Jesse Anaya (2012)
Jesse graduated in 2012 with high honors. During his studies, Jesse was awarded the UCLEADS fellowship to conduct marine microbiology research under the supervision of Professor Wei-Chun Chin. His study revealed adverse effects of nano-particles on the assembly of marine gels. From his studies of marine gels, Jesse was co-lead author of two peer-reviewed research articles published in PLOS ONE. Jesse expanded the policy implications of his research as a course project in ESS 141 (Environmental Science and Policy) and as a PIPA fellow at Princeton University. Jesse now works at the Redwood Community Health Coalition.
Sunny Grunloh (2011)
Sunny conducted two semesters of research in Professor Ghezzehei's lab. She helped Ph.D. student Ammar Albalasmeh set up and conduct experiments. Sunny will graduate with an Master of Science degree in hydrology from the University of Nevada, Reno, in 2015.
Ana Becceril (2011)
Ana took advantage of the multiple opportunities available to ESS students. Off campus, she worked as an engineering technician at the Mariposa County Solid Waste and Recycling division. On campus, Ana worked as an assistant in Professor Lara Kueppers' research lab, focusing on understanding the response of pine trees to climate change. As a field research assistant with the Sierra Nevada Research Institute and the U.S. Forest Service, Ana installed soil resin lysimeters throughout the Sierra National Forest. Ana now works as a research administrator with the UC Merced Sponsored Projects Office.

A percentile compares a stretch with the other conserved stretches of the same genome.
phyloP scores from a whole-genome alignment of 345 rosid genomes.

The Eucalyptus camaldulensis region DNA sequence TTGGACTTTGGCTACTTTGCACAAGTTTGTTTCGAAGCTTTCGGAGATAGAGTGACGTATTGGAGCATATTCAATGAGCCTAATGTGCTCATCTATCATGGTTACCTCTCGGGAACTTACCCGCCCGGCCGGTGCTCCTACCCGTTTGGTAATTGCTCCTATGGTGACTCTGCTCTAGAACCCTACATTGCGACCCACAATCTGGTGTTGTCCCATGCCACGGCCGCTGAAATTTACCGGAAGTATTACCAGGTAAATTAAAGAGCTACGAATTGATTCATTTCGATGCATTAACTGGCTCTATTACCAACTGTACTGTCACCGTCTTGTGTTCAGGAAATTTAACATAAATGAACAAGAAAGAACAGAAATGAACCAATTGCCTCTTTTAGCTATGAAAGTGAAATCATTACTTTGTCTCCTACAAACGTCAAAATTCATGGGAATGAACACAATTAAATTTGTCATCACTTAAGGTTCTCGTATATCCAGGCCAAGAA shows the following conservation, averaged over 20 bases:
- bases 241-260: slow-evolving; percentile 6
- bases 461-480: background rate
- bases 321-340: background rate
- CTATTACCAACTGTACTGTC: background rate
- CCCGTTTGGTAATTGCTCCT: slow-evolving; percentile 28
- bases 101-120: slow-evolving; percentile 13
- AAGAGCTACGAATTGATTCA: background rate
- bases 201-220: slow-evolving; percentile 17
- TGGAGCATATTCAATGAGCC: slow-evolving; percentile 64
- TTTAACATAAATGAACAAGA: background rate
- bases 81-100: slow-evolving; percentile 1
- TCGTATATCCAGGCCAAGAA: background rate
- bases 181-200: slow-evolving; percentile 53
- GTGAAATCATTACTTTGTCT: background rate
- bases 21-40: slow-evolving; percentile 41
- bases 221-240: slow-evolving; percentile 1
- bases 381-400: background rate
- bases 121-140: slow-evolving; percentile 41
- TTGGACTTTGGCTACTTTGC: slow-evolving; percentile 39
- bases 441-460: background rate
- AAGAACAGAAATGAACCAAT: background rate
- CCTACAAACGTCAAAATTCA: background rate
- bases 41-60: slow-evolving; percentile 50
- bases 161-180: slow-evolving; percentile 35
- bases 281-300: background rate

Ruth Xochihua (2010)
Ruth is one of the original UC Merced pioneer students who started in 2005, when the university first opened. After graduating, she worked abroad in international development and food security. She now works for the National Sanitation Foundation International.
Courses and Learning Environment
The Environmental systems science program offers interdisciplinary and flexible coursework. Core courses provide students with a firm foundation in the fundamentals of chemistry, biology, hydrology, ecology and environmental sciences, while upper-division elective courses allow students the flexibility to pursue a variety of topics related to environmental systems. Our courses emphasize an integrated approach to the discipline, incorporating field studies, laboratory experiments and computations.
Environmental Systems Science Program Learning Outcomes
- Foundational knowledge of physics, chemistry, biology, and mathematics related to environmental systems that supports a working knowledge of basic research methodologies, data analysis, and interpretation for a variety of environment-related data.
- Knowledge of major concepts, theoretical principles, experimental findings, and areas of study related to environmental systems science, and comprehension of the interactions between natural environmental systems and human economic, political, and social systems.
- An ability to employ critical thinking, quantitative and numerical analyses, and hypothesis-driven methods of scientific inquiry in the formulation of research questions, experimental design, application and use of laboratory and field instrumentations, and analysis and interpretation of data related to environmental systems.
- Effective written and oral communication skills, especially the ability to transmit complex technical information.
- An ability to work effectively individually and in teams in classroom, laboratory, and field settings.
* Current information regarding the requirements for the Environmental Systems Science major can be found at the Office of the Registrar Catalog website.